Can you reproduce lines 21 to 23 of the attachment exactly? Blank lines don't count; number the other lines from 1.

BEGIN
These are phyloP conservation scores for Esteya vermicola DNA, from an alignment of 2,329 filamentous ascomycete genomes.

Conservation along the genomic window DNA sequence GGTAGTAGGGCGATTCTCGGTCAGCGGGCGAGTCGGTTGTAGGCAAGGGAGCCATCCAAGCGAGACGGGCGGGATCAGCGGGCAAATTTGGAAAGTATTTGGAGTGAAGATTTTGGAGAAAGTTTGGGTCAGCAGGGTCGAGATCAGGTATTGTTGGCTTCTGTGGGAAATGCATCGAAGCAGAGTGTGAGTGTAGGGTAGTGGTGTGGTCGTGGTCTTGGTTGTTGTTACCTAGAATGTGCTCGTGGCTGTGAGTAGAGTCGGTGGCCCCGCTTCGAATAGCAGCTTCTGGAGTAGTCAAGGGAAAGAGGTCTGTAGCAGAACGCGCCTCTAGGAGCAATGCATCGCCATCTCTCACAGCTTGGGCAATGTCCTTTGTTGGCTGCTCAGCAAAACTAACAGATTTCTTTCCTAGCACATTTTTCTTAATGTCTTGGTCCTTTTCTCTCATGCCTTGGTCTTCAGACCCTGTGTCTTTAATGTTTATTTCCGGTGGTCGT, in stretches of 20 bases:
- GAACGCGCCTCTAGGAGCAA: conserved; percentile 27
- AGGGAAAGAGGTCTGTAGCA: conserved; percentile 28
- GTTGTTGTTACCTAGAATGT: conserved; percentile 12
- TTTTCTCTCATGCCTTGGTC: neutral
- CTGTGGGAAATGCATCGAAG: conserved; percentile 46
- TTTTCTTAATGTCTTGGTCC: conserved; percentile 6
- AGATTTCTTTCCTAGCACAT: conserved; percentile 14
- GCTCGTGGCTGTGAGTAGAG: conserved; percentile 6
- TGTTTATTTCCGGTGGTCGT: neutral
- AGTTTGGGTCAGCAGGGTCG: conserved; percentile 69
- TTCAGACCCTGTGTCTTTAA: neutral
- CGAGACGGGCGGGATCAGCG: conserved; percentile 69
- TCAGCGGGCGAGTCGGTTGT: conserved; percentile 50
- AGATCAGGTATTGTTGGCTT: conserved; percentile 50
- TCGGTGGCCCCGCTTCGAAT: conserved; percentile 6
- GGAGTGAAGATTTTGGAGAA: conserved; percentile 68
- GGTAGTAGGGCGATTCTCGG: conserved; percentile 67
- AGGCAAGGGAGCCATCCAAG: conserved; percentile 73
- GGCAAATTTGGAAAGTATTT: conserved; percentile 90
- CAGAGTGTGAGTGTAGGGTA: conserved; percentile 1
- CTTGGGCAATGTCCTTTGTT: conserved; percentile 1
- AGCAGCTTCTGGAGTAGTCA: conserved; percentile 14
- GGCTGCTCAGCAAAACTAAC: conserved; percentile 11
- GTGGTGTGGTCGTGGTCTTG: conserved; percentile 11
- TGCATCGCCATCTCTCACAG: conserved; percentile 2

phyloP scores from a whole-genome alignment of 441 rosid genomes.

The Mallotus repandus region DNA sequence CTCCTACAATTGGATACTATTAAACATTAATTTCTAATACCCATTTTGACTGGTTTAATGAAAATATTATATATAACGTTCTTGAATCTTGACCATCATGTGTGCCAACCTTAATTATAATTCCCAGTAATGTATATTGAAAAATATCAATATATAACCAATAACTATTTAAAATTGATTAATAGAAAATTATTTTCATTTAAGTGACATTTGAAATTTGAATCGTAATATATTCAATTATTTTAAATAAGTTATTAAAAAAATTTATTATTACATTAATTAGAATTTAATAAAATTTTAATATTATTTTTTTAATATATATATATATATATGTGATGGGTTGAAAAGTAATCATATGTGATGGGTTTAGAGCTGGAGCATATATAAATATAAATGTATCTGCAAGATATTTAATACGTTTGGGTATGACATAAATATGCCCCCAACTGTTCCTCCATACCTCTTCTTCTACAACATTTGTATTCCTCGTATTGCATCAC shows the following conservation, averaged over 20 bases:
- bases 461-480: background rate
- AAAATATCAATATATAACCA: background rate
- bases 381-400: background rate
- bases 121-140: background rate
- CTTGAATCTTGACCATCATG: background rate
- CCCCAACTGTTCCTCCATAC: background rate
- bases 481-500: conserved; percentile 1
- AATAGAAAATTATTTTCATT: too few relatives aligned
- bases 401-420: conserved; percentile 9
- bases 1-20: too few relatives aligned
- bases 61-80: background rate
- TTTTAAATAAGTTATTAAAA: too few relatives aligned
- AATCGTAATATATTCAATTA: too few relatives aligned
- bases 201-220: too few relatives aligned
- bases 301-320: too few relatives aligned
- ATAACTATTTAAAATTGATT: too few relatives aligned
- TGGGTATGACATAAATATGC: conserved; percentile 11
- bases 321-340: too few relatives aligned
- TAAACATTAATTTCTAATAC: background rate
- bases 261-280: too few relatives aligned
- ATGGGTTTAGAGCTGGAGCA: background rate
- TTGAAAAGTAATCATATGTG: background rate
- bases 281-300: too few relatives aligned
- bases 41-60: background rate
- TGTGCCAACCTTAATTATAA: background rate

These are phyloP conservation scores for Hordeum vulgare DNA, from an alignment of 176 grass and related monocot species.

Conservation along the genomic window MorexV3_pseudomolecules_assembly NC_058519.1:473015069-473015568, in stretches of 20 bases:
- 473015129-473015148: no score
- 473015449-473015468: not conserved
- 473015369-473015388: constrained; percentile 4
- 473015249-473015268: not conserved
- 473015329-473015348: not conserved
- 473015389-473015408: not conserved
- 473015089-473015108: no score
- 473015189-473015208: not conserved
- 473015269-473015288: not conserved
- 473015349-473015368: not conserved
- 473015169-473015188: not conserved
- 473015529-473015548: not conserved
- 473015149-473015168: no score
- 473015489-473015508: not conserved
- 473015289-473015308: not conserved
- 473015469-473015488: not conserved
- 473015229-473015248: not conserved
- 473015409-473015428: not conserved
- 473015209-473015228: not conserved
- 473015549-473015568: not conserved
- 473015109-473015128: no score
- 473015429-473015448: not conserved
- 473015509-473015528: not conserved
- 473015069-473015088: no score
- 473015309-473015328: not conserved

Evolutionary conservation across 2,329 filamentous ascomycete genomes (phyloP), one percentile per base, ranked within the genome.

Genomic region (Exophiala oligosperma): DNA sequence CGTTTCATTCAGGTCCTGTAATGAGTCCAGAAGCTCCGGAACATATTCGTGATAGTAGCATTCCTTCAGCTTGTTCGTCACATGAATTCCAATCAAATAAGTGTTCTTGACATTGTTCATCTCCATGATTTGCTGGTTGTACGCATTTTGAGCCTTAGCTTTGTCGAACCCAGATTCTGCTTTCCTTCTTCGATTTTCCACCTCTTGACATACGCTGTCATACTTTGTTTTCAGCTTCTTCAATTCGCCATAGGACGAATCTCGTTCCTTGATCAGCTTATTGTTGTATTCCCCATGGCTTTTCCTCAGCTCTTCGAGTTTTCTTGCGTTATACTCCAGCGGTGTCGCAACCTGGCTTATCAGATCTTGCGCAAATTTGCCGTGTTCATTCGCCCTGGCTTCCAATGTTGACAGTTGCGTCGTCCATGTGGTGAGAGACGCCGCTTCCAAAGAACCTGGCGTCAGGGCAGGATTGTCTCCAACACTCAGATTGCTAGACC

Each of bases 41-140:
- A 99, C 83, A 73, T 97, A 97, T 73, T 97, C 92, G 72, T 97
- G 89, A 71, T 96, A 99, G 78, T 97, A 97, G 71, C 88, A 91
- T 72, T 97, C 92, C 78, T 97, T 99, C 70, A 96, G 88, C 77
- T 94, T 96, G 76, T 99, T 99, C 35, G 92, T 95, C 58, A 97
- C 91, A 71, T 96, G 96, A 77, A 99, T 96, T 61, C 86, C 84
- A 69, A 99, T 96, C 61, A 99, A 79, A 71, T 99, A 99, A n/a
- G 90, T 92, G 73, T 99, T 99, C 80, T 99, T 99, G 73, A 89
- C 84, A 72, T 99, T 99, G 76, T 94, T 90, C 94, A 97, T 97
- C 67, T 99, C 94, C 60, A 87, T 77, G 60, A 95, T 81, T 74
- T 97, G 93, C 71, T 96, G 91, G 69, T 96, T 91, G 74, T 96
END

- GGCAAATTTGGAAAGTATTT: conserved; percentile 90
- CAGAGTGTGAGTGTAGGGTA: conserved; percentile 1
- CTTGGGCAATGTCCTTTGTT: conserved; percentile 1